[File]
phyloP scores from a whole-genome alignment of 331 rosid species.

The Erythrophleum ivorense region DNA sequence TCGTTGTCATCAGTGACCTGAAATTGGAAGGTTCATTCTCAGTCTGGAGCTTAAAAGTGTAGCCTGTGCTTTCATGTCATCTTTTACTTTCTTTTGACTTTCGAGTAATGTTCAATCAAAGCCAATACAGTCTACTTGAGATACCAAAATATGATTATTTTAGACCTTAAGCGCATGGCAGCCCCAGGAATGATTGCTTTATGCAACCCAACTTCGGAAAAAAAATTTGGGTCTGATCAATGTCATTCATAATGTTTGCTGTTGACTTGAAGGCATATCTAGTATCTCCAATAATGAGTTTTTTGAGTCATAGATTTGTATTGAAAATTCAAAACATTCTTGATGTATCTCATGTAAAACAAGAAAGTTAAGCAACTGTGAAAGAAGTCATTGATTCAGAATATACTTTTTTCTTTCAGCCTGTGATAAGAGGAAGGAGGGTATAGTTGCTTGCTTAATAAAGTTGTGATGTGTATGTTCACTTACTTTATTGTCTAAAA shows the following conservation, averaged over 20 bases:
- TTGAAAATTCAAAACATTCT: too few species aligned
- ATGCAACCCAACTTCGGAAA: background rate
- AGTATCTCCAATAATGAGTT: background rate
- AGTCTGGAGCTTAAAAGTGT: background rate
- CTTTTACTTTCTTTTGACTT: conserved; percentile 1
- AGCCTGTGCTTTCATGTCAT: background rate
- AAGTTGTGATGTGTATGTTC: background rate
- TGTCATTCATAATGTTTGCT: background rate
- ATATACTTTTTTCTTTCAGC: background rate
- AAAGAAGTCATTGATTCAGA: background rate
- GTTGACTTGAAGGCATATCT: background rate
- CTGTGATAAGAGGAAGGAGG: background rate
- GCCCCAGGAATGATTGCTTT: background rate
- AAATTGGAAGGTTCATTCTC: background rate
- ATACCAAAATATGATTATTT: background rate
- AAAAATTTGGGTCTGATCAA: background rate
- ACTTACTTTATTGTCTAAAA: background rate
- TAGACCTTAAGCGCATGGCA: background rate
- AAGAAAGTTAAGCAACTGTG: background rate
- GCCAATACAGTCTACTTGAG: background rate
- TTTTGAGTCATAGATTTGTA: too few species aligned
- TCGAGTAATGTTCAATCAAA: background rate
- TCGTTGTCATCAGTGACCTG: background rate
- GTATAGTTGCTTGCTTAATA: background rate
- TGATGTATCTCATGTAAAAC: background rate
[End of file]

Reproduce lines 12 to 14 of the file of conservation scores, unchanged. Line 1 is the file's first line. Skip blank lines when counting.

- AAAGAAGTCATTGATTCAGA: background rate
- GTTGACTTGAAGGCATATCT: background rate
- CTGTGATAAGAGGAAGGAGG: background rate